How do you know which DNA test to order? This DNA Test Report Card can help you decide.
I give A, B, or C grades to each of the five most popular genetic genealogy tests on three distinct functions. You decide which functions are most important to you and look specifically at those grades.
There are three major DNA test types in genetic genealogy
1. Y-DNA testing (for men) that traces the direct paternal line
2. Mitochondrial testing (for anyone) that traces the direct maternal line
3. Autosomal testing (for anyone) that looks at the mix of DNA inherited from both parents
A lot of people are confused by the names of the companies and the names of specific tests. The following table makes it clear. The company names are in the first column. The next three columns are the three test types.
Reading from the table, you can see that Ancestry offers one test, an autosomal test called "AncestryDNA." 23andMe also offers an autosomal test. Family Tree DNA offers all three test types and their autosomal test is called "Family Finder."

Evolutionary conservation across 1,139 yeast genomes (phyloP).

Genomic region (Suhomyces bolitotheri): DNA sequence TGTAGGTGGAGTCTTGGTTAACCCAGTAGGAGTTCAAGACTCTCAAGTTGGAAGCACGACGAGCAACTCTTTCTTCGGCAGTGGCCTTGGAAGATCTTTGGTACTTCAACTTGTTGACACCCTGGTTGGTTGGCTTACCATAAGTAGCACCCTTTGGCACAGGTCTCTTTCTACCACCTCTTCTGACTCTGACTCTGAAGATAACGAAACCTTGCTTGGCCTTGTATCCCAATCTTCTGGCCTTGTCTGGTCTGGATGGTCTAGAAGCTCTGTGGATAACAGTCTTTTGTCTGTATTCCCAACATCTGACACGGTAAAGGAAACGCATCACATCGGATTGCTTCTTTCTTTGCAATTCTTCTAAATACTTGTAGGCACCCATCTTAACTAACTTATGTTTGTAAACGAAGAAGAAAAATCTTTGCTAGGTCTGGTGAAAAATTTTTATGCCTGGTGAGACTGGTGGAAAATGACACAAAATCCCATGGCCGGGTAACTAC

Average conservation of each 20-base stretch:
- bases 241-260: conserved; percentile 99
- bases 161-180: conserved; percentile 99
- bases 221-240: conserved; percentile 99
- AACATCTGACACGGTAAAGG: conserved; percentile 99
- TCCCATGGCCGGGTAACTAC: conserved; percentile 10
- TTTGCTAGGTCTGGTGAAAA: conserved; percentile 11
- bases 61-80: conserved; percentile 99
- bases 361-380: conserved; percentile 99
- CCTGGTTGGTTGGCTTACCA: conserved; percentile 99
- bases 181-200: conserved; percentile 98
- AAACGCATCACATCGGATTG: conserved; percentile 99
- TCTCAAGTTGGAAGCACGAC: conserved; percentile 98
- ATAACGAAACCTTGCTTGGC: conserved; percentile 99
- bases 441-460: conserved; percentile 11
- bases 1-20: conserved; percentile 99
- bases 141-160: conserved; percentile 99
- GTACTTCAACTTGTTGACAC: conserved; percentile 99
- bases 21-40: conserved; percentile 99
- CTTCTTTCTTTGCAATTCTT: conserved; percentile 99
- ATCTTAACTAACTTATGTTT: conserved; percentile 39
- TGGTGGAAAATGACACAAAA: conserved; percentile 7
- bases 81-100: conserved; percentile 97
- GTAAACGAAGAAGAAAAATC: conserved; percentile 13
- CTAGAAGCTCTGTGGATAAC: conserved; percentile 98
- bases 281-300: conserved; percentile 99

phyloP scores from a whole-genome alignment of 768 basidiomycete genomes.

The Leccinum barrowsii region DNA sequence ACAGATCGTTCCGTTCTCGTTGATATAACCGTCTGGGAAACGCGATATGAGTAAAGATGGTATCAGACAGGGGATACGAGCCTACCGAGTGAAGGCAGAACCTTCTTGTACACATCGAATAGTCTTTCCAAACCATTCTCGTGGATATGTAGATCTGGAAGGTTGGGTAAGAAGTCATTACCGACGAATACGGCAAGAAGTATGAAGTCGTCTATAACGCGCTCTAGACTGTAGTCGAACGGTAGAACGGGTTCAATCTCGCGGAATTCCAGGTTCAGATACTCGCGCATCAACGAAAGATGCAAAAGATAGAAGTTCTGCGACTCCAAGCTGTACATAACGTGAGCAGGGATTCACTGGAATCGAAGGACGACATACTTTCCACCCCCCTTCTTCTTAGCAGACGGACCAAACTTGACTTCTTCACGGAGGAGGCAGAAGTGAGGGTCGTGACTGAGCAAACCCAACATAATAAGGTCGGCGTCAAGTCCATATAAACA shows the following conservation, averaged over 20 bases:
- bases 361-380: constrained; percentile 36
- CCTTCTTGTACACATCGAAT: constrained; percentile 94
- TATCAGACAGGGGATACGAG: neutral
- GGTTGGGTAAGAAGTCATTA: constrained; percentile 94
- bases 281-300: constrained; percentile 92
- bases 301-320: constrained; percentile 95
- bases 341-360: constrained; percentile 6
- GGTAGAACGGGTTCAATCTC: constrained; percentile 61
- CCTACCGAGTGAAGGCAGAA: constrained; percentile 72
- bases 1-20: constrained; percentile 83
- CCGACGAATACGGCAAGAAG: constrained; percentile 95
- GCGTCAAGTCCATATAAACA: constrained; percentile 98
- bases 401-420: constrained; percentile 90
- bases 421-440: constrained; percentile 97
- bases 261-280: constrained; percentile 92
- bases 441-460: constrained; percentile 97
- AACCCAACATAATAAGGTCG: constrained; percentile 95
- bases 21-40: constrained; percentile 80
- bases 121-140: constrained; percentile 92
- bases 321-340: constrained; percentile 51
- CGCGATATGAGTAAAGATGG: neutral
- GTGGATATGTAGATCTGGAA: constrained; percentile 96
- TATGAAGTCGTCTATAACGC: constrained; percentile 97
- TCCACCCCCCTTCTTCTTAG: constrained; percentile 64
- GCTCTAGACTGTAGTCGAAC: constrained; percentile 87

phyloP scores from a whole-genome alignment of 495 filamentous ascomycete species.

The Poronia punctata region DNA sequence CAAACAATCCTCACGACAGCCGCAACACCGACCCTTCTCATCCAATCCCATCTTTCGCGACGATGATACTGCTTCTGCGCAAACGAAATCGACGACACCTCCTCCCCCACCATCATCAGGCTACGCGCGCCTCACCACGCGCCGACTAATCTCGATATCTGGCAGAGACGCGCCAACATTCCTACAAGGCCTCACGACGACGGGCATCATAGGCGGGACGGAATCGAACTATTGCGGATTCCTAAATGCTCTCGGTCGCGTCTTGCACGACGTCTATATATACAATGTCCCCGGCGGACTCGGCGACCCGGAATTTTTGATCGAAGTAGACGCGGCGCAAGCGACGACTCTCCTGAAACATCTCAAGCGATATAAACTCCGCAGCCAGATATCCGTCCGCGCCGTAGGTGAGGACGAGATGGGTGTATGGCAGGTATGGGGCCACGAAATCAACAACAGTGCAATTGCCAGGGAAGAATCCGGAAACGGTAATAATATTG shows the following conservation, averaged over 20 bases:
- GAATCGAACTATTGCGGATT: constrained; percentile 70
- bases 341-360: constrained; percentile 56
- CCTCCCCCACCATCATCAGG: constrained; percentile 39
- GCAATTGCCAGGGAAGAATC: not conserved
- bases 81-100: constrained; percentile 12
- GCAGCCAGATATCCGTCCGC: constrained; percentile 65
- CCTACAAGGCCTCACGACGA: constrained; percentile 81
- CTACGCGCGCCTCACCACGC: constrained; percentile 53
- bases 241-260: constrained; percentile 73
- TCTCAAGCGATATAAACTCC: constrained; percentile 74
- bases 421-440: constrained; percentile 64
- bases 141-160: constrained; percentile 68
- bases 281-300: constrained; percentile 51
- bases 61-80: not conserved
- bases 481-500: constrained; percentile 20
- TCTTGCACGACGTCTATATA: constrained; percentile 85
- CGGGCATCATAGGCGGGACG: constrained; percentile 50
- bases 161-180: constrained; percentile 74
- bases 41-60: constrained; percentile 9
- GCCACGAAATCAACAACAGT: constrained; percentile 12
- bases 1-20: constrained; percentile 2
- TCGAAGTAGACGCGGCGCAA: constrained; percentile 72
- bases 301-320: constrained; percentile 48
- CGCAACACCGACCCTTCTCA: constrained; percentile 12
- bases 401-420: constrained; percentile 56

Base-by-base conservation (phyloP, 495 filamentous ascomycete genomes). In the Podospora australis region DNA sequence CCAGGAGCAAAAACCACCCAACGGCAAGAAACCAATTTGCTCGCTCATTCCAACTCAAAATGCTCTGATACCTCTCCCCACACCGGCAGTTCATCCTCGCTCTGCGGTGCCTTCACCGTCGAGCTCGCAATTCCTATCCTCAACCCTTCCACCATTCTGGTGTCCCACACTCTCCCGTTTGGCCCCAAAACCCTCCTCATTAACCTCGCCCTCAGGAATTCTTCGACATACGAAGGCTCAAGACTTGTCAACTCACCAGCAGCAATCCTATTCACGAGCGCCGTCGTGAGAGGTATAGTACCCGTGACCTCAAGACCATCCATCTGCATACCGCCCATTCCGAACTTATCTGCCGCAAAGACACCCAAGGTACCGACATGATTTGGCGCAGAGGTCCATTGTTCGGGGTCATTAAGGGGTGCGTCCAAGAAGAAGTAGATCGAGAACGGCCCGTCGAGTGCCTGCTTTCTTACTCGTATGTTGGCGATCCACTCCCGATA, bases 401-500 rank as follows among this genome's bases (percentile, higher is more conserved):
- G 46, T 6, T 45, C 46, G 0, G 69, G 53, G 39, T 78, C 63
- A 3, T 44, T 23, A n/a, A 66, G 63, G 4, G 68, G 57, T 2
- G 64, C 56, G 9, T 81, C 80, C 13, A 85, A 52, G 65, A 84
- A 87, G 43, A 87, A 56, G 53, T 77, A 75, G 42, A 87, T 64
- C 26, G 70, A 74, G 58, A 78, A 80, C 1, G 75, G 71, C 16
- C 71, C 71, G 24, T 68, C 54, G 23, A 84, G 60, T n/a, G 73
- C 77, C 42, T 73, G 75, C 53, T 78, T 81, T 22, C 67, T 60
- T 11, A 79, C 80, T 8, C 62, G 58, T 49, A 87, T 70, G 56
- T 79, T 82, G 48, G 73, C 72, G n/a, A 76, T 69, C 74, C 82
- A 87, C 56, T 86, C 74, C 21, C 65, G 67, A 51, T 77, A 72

Altogether there are five very popular tests to consider, each marked in the table with a star. These are the tests that I grade in my DNA test report card.
In simple terms, genetic genealogy does three things:
1. Find Relatives
Whether you’re a genealogist or an adoptee, the first function of genetic genealogy is to find previously unknown relatives.
The testing company will compare your DNA with that of everyone else who has already taken the same test and will continue to compare you with new people who take the test for years to come.
The biggest database already has two million testers and all of the databases are growing rapidly. Each test will identify people who have significant amounts of DNA in common with you. All but the most speculative matches share a common ancestor with you.